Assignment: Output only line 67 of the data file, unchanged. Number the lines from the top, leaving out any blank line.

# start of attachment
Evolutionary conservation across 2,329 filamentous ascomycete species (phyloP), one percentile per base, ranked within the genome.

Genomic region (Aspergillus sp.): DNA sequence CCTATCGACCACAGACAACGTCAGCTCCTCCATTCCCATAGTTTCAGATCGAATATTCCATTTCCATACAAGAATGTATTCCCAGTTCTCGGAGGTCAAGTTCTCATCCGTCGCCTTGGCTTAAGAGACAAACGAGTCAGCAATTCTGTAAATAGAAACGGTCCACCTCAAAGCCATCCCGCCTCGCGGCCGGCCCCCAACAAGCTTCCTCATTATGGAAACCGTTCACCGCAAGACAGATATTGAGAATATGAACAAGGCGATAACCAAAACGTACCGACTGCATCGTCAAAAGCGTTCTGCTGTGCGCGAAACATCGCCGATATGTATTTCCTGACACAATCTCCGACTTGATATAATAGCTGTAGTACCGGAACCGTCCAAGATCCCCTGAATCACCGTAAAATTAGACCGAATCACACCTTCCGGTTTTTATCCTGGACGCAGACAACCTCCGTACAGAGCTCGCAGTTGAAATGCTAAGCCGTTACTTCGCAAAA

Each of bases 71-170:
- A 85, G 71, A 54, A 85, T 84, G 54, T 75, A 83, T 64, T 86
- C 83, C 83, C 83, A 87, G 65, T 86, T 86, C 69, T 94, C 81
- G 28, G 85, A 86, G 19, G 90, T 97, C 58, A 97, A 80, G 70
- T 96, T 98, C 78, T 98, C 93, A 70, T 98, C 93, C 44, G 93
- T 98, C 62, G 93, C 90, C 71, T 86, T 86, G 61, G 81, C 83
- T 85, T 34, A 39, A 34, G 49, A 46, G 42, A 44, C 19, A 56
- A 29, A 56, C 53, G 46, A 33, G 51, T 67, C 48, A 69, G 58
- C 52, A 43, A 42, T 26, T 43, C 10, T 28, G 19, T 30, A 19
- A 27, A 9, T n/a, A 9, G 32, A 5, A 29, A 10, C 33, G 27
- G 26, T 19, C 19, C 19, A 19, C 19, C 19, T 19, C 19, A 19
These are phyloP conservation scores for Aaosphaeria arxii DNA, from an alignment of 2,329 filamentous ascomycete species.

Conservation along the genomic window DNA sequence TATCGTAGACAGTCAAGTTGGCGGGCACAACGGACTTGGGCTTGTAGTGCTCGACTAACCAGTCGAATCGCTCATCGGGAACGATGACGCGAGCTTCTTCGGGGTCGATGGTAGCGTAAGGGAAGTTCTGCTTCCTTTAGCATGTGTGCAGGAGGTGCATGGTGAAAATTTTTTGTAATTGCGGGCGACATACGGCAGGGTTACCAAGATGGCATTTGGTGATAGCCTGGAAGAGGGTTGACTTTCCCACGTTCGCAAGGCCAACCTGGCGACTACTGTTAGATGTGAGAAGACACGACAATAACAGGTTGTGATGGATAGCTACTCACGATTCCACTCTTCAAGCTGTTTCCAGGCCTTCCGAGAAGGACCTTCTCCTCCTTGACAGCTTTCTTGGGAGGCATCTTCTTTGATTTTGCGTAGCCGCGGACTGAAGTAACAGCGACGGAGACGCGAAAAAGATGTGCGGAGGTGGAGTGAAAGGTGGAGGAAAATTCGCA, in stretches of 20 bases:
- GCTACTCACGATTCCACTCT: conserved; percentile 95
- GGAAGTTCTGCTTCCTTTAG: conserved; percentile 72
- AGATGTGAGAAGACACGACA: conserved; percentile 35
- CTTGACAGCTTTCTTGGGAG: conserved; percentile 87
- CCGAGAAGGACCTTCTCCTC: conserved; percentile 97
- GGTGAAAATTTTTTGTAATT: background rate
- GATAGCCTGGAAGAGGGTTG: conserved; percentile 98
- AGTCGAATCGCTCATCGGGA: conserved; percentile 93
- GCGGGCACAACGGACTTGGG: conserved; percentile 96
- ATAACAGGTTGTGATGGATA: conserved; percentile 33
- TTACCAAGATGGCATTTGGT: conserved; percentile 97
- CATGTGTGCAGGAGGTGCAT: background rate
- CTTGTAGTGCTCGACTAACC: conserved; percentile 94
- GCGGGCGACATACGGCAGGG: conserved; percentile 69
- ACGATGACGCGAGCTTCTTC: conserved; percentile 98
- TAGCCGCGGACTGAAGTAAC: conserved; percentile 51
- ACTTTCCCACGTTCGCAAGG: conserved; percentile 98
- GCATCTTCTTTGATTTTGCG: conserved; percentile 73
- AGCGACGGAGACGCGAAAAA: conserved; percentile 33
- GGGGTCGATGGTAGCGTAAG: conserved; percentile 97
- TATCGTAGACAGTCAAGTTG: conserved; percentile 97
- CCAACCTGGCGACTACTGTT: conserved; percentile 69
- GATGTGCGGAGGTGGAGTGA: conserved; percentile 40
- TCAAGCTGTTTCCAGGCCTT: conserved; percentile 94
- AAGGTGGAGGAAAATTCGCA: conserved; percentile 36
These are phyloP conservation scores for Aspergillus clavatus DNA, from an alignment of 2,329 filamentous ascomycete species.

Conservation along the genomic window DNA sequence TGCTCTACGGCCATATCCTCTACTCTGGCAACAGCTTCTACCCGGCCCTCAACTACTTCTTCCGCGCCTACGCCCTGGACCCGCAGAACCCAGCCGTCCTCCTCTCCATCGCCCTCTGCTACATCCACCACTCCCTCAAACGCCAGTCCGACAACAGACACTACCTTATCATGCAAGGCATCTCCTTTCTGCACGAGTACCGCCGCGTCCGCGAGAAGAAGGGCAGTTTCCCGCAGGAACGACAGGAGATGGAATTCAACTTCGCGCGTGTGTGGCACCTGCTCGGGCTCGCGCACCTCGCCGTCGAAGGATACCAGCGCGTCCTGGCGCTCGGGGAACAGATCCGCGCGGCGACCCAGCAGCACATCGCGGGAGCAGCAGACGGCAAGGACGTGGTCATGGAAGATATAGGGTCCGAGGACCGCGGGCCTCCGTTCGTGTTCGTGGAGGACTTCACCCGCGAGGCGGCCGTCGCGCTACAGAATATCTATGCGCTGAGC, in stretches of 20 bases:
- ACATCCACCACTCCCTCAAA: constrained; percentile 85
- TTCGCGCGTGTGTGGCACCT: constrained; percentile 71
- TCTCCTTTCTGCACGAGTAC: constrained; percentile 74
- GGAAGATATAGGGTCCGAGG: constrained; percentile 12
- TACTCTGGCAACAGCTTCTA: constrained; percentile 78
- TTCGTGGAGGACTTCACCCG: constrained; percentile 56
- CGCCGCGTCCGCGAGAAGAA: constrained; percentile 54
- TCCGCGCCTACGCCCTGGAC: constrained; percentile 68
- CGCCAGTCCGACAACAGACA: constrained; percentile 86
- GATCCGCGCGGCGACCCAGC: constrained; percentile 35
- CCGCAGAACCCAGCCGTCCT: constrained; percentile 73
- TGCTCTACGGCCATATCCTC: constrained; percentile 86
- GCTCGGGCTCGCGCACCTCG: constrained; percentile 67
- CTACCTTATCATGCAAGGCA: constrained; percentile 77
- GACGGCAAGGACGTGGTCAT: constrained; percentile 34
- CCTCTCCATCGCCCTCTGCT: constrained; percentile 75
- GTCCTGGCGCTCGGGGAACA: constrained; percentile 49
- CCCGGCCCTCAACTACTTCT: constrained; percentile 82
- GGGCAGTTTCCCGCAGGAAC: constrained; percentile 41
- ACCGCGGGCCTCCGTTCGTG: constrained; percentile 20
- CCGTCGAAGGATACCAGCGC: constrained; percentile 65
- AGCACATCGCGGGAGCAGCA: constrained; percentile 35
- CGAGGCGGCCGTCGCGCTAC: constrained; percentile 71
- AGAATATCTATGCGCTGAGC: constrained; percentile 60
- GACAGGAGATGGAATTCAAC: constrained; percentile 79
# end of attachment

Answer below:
- GACAGGAGATGGAATTCAAC: constrained; percentile 79